>>> changed. makeFieldName is the name of the select field in the form.
>>>
>>> It works correctly from:
>>>
>>> OS X / Safari
>>> OS X / IE
>>> OS X / Firefox
>>> Windows / Firefox
>>>
>>> but doesn't work right in Windows / IE6.
>>>
>>> The diagnostic alert that shows up from all the browsers except Windows /
>>> IE6 is the same:
>>>
>>> makeFieldName name,length,type=1_onlyCarMake, 1_onlyCarMake,63,select-one
>>>
>>> In other words, the makeFieldName is correct (1_onlyCarMake), and is the
>>> same as makeField.name. The correct field is found and it has the right
>>> number of options and the correct type for a select field.
>>>
>>> But in Windows / IE6 only the diagnostic alert shows up with:
>>>
>>> makeFieldName name,length,type=1_onlyCarMake, startWith,undefined,hidden
>>>
>>> The startWith field happens to be the first field in that form (the only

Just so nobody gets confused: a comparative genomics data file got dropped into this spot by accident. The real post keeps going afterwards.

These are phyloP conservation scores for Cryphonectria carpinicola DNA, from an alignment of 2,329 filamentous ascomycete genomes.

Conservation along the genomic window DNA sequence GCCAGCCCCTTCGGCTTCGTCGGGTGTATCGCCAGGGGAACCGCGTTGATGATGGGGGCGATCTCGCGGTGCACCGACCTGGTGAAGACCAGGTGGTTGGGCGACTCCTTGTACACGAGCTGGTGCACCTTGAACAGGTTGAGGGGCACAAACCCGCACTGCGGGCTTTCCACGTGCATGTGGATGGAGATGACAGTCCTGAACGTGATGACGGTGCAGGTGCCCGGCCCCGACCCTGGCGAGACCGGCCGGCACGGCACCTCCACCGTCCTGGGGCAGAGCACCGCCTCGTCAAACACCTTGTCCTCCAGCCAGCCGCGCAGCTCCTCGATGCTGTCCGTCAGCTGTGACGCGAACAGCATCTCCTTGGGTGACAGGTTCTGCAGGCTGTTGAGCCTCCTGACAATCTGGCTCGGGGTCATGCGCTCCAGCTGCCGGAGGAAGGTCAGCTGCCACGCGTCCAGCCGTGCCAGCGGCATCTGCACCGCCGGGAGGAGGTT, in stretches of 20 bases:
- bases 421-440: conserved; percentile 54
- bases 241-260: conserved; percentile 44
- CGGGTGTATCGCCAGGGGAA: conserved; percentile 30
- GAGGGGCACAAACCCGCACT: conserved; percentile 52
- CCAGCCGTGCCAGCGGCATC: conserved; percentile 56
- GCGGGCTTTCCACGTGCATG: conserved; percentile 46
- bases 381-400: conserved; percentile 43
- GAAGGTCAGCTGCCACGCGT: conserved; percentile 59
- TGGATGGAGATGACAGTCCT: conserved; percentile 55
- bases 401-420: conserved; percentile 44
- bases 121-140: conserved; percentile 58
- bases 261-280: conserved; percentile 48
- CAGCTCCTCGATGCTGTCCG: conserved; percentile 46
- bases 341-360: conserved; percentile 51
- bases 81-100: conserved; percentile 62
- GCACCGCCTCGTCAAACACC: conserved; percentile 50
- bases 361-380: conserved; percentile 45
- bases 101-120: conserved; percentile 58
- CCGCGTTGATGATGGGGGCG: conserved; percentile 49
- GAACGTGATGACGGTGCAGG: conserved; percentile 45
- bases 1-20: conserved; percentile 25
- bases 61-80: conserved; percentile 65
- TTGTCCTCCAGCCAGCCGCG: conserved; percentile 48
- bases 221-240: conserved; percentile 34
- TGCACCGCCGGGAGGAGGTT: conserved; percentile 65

>>> form in the document, by the way) and it is, in fact, a hidden field.
>>> Thus
>>> it makes sense that the length shown is undefined, since it is not a
>>> select
>>> field and thus has no options array.
>>>
>>> The problem is - why is Windows /IE6 incorrectly returning that field as
>>> a
>>> result of the expression "document.forms[0][makeFieldName]" when all the
>>> other browsers are returning the correct field?
>>>
>>> It doesn't make any different whether I use
>>> document.forms[0][makeFieldName]
>>> or actually specify the name of the form, as in
>>> document["thisFormName"][makeFieldName]. In either case it works
>>> everywhere
>>> but in Windows / IE6.
>>>
>>> Anybody have any idea why the client is confused and returning the first
>>> form element rather than the named one?
>>>